PLOT: 4/5
CLIMAX: 3.5/5

Sometime back in the year 2013, I had read a book– Zombiestan, and as the name suggests it indeed is a work of zombie fiction.

Then, after a while, we at bookgeeks reviewed two other books from the author Mainak Dhar in the same genre – Alice in Deadland and Through the Killing Glass.

And though, all three were great books, when it comes to apocalyptic fiction, I just can’t get enough of it. At the end of each movie, each book, I crave for more.

Thus, it was obviously the same when I finished Red Hill by international bestselling author Jamie McGuire because he writes beautifully and with finesse.

The story comes alive from three viewpoints – Scarlet, Nathan and Miranda. All three, along with some others, form the central pool of characters.

Scarlet works in a hospital and at the time of the pandemic breakout is also working her shift out. When the news reaches her, she races hurriedly in the direction of her husband’s home, as her beloved daughters Jenna and Halle are there with her husband spending their weekend time with their father.

Nathan is a guy with an almost broken marriage who at the time of the breakout also finds himself at his daughter’s school to rescue his baby Zoe, a cherubic 7-year-old

Miranda, a third character is along with her friends and on her way to her dad’s Red Hill Ranch, who along with his girlfriend Leah is awaiting the arrival of his two beloved daughters Miranda and Ashley.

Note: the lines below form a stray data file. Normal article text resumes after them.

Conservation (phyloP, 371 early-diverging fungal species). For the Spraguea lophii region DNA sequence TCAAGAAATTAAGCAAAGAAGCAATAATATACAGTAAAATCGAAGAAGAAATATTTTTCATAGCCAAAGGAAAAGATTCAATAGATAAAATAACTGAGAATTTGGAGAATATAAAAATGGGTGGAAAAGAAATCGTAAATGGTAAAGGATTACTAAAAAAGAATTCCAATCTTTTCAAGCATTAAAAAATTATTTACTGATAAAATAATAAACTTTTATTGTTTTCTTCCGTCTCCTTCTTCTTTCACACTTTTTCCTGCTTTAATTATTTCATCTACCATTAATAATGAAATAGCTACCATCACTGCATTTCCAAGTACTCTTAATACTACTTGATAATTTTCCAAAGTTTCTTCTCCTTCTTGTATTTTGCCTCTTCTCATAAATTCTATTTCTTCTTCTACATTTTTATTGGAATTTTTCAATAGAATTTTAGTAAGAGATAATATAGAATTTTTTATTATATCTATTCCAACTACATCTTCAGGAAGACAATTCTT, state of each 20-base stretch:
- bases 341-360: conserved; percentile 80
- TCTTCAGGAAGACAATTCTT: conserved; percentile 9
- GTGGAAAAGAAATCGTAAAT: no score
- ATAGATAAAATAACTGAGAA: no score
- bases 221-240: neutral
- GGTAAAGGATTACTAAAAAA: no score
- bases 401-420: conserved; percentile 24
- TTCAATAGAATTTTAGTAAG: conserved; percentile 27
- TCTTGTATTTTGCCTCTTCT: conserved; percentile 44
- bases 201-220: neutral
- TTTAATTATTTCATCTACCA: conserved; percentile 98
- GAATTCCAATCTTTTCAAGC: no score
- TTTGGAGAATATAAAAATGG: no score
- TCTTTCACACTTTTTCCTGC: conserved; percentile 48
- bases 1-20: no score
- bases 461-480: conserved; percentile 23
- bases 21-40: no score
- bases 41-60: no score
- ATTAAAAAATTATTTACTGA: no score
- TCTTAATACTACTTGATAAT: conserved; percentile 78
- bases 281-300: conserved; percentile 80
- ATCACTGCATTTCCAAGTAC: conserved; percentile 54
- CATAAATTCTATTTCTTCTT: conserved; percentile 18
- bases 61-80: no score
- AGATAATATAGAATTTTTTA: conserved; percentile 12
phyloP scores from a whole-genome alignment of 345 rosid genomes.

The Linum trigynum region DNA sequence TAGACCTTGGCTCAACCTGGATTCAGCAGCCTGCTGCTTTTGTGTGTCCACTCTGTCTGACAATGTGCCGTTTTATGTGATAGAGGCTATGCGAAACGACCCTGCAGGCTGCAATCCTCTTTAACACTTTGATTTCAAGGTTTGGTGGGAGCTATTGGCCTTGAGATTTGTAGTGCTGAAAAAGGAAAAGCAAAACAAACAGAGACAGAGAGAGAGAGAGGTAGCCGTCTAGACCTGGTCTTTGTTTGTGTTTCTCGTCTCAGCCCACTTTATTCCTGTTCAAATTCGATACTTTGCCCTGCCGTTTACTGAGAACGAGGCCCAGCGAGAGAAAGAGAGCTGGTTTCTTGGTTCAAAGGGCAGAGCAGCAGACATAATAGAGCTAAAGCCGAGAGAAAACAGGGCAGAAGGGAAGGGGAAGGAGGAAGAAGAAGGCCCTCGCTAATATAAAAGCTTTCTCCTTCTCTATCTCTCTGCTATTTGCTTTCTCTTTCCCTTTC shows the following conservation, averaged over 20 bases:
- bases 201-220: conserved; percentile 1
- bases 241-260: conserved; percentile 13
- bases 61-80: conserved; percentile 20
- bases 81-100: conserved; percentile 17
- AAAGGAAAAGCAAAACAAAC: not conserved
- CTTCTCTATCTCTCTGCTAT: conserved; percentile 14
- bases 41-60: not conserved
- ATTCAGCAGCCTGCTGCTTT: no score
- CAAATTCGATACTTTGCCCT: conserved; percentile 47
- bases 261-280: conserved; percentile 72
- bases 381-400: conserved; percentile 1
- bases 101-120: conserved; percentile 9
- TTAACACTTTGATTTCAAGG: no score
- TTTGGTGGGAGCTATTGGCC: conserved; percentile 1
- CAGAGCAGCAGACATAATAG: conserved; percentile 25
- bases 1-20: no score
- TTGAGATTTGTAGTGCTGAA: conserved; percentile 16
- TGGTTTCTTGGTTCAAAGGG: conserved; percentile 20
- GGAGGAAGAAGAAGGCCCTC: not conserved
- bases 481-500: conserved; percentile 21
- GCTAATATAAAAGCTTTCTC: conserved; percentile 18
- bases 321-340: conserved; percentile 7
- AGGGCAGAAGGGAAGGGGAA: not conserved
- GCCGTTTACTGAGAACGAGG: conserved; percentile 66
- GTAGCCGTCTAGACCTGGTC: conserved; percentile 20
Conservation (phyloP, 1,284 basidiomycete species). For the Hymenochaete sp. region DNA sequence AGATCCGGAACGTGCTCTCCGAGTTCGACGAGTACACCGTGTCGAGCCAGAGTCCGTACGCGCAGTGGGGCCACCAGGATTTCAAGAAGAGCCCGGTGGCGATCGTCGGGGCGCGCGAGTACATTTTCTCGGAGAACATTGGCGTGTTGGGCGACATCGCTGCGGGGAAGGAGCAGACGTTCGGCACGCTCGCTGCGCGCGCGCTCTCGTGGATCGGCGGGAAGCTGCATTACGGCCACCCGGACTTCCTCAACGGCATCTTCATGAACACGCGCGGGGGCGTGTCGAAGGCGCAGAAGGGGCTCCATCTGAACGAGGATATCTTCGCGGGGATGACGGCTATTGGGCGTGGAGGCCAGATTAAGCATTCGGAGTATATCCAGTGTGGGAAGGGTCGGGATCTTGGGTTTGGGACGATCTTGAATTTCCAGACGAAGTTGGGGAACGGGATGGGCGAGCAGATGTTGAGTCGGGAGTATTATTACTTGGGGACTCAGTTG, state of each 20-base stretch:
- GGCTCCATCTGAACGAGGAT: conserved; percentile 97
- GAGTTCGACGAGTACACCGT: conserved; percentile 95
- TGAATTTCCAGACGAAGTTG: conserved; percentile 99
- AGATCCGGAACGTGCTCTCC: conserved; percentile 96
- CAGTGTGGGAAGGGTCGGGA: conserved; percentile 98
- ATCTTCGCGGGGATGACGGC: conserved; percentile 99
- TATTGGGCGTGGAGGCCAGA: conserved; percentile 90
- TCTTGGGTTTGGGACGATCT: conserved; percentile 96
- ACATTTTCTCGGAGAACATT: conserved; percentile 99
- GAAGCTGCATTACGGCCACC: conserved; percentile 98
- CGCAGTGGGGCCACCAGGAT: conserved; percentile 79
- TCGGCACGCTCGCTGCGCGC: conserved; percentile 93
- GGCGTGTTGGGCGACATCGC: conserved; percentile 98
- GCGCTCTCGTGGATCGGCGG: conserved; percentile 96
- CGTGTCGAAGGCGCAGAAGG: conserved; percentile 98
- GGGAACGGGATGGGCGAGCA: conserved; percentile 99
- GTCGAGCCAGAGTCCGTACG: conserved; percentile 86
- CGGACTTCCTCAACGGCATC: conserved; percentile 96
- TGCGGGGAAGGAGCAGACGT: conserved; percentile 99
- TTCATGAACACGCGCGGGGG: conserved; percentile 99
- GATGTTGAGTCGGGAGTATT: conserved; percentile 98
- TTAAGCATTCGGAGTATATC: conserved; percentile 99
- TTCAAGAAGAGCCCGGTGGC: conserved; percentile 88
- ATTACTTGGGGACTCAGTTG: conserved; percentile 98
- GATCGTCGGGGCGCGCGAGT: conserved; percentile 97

In her shiny new VW Bug, Miranda is not alone but accompanied by her boyfriend Bryce, her sister Ashley and Ashley’s boyfriend Cooper. It is on their way to the ranch, that they come across the news of the breakout.

How fate will bring them all together, and how or who it will choose to let die, will only be known by reading this brilliant piece of fiction.

In addition to the characters mentioned above, there are also many other characters who will intrigue you, move you and make you love them. Some which seem important will soon be dead and some which seem non-relevant will become the ultimate survivors.

What I liked about Red Hill is that even with the plethora of characters and a number of subplots, the book at no time feels confusing or complicating. In fact, it is just the opposite as one after the other all the pieces start fitting together almost effortlessly.

Although the book has a lot of coincidences for my taste, it is more than compensated by the extremely unpredictable climax. I could not, till the last few pages, have guessed that the actual survivors were others than who I had imagined them to be, right till the end.

Throughout the book, I had a nudging feeling that this book seems very similar to the TV series The Walking Dead, and when I was reading an article where it said that the author was actually inspired by the serial, I knew that I was thinking correct.

For those of you, who may have seen The Walking Dead series, the Red Hill may seem a little repetitive but nevertheless, for others, it would definitely be the book to read.